I walk into the dark woods
under the evening clouds
to sit on a log.
The woods begin breathing oxygen
and we menace each other
as the owls leave
their tight camouflage to hunt
and the moon chases the sun
over the edge of the neighborhood.
Darkness is soft at least.
On the way home the crows cackle.
The sound of shopping carts and aluminum cans
sharpen the silence as the sun fades
little by little.
11 Independent women artists have teamed up to share our work and thank our supporters. Artists, in order of appearance: Binta Thérèse, Carrie Tasman, Diana Ryan, Darlene Klister (Firelight Designs), Jennifer Lommers, Marianne Post, Sharon King, Alexandra Schaefers, Jan Maitland, Jan Roberts-Dominguez, and Louise Magno (Natural Moments Studio). Find links to us here: https://linktr.ee/independentartistso…
Jennifer Lommers made this amazing video. She is a full-time artist and this is one of the many things she’s doing to keep her art going through the pandemic, normally she would be at a lot of art fairs over the summer! I’m really honored to be included!
This artwalk is happening virtually on Instagram! I hope you will come visit!
Graphic by Carrie Tasman
A hawk flies into a tall pine
followed by an angry crow.
A towhee screes across the street
while I walk down the hill
from the neighborhood
into the woods
where everything is filling in
with new shades of green.
The mallards are in the creek
where I stop to sketch the trees.
It’s an uneventful session today,
drawing impatiently in the woods.
When I cross the road
from the trail head to go home
I feel my last chance
slipping away from me.
I walk under the freeway
and hear a Red-winged Blackbird
for the first time here.
Did they just move in to this swale
built between I-5 and Barbur
when the cattails
became tall enough to perch on?
It’s such a tiny piece of wetlands
abbreviated by the street
that leads back to my dry wall cube.
A townhouse that is suddenly more
than an address on an avenue.
It is a place just north of the swale
and west of the creek
in the nearness of wings.
A rainstorm comes in just as I leave for an early morning walk. My heavy cotton trench coat soaks through at the shoulders in the chorus of rain plunking through the trees and onto the ground.
As I burrow through the streets littered with flower petals and teeming with spring’s growth I wonder why I’ve been so diligently timing my walks during sun breaks or overcast moments.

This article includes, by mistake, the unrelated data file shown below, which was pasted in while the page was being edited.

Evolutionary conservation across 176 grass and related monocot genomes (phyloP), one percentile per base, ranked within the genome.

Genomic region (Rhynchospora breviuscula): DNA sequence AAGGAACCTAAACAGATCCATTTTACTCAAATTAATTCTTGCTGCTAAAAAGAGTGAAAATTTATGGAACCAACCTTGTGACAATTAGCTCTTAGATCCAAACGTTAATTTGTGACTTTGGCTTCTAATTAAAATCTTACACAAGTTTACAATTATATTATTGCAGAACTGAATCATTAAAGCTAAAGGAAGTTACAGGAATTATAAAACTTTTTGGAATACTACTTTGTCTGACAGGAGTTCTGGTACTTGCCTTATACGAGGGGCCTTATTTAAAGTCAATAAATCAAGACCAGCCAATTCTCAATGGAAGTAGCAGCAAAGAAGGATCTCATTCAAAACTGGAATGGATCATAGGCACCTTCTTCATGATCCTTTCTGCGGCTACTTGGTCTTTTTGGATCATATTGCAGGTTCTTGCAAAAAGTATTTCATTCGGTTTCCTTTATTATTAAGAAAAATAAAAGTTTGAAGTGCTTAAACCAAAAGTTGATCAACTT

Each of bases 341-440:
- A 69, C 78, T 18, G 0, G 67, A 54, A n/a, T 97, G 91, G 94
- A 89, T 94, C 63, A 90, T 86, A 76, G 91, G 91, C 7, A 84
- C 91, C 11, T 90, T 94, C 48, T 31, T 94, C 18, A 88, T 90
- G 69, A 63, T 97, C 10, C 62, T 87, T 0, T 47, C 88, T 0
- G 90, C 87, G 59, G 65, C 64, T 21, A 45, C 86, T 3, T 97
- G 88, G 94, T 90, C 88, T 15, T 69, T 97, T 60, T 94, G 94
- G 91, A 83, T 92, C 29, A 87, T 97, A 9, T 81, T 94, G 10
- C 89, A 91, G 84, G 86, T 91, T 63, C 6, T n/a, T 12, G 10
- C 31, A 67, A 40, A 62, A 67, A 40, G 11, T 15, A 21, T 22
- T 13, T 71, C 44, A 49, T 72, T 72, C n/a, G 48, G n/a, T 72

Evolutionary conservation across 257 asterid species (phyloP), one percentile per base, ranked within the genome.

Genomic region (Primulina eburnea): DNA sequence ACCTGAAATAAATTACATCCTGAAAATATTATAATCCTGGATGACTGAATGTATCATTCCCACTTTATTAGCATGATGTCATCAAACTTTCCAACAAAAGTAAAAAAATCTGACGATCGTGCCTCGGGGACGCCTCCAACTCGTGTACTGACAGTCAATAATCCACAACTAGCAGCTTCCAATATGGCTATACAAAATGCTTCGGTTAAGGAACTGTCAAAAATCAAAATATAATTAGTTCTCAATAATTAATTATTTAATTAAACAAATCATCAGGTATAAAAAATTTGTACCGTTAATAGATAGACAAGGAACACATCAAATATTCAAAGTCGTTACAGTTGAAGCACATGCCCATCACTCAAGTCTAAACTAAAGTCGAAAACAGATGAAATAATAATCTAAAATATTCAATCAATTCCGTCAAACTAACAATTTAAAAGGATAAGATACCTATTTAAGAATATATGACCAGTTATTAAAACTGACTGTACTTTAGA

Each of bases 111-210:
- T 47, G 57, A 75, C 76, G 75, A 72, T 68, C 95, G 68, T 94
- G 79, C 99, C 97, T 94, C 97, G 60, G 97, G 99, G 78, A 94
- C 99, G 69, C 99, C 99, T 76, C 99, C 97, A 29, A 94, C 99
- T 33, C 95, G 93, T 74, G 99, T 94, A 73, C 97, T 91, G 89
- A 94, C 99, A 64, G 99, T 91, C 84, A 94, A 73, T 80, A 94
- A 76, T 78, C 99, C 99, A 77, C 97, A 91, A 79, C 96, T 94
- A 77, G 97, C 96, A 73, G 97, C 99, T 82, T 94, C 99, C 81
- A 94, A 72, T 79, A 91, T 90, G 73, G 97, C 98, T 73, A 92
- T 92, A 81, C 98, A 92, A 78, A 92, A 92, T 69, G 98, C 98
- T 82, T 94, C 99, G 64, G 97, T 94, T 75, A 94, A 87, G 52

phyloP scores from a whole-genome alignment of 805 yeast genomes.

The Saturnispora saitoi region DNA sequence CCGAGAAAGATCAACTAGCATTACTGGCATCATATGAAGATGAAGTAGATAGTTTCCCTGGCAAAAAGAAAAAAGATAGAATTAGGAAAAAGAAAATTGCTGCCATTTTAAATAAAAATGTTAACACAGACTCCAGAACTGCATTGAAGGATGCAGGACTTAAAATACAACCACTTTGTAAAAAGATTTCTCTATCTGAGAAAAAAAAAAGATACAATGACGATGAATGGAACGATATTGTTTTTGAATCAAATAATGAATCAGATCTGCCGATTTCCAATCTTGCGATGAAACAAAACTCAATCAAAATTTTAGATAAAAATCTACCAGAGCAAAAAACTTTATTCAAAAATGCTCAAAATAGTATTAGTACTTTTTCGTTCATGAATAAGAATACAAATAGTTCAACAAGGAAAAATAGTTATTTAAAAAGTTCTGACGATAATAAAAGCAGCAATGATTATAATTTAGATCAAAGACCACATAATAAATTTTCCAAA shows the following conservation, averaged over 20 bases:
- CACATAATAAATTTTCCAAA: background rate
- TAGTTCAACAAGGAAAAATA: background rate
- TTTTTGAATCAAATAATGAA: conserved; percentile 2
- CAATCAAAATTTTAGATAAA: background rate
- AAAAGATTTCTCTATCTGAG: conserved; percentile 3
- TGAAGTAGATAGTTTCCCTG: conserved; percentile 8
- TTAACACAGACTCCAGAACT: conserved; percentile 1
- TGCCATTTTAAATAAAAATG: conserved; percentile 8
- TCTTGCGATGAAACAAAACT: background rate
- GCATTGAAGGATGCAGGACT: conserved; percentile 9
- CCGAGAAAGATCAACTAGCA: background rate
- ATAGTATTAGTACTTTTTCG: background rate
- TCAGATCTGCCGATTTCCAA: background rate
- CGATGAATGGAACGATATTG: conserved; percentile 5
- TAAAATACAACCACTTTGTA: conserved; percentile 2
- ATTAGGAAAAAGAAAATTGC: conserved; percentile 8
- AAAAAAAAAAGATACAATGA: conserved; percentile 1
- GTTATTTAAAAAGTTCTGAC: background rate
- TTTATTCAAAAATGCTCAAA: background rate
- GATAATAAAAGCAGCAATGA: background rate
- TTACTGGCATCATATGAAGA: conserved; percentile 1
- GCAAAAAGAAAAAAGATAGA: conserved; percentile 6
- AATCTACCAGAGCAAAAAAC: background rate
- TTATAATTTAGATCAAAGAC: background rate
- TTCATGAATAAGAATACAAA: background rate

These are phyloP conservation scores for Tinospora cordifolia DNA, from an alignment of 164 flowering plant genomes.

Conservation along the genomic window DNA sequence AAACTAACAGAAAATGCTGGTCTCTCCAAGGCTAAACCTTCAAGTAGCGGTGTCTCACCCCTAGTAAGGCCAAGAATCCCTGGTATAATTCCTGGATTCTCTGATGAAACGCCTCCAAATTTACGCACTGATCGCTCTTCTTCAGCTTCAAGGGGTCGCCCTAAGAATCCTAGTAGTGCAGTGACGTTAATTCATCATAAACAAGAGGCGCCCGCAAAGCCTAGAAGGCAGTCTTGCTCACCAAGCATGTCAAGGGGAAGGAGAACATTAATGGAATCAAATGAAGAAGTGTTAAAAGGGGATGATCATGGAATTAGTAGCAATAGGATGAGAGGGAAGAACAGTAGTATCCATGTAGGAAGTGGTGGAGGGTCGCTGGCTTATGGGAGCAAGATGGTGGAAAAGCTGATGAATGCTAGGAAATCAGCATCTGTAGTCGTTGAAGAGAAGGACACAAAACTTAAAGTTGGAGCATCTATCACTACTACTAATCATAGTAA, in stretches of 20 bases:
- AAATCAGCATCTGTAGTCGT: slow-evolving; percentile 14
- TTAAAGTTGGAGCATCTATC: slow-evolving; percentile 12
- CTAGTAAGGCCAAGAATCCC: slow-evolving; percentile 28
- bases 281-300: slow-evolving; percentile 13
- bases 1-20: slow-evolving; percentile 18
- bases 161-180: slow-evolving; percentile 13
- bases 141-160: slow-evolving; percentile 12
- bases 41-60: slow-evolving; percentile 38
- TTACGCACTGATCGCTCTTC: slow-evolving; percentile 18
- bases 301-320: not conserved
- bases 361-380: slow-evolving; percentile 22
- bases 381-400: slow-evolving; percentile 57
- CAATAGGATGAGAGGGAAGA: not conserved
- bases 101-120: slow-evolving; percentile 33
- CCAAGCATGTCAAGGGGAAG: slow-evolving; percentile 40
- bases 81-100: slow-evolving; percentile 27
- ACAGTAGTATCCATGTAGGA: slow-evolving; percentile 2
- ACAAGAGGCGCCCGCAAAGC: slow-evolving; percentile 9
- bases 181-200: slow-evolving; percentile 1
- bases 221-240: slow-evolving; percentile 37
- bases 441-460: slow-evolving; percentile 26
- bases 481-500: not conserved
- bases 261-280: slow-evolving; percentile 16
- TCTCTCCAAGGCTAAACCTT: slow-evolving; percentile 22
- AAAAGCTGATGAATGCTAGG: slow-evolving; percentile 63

Yesterday I walked to the office over the freeway under the gray clouds after several days of sunshine but I couldn’t remember what season it was for a long moment.
I don’t know the cause of these disconnects but today is my day to tend to chores and rest and walking in the soft deluge settles me into the goodness of ordinary tasks.
The neighborhood houses are dark still but each one holds at least one human’s heart. A person sleeping, making coffee perhaps—safe and dry under their roof while their dreams slip out to catch the clear light as they bounce off the asphalt with the rain.
When I return home I hang my coat in the garage to drip dry, leave my hat by the gas fireplace then sit by the window in damp hair and pajama pants soaked below the knee to re-calibrate to the gentleness of rain.
No one is on the street.
When the sun lights up the air before me it is alive with pollen and dust which settles into the cracks of the asphalt like a golden mend.
I find a log by the creek, eat a couple pieces of toast from a paper sack in my pocket, then paint the forest. The sun shifts the colors as I work. Green and gold trees emerge from black shadows.
When my hands are cold I pack up my paint and walk into the woods where some earnestness finds me in the early angled light. As if all my life my body wanted this one thing: to wake at dawn—to paint trees.
And all this time I’ve been making a nice breakfast instead.
The streets are quiet as I walk to the creek. I hurry through the ugly underpass, remembering a time when I loved the city and its grey places of decay.
In the woods, the sun lights up the bends of the creek where I sit on a log and draw two trees.
It’s not the forest’s fault I forgot how to love an urban eyesore.
On the way home a crow is in the underpass throwing his ingracious voice into the amplified cavern. I take a moment to consider the stately cement columns caught in the sideways light, then startle when a shadow slips along the street from the sidewalk above.
Who better than a loud crow to revive the glamour of an ugly underpass?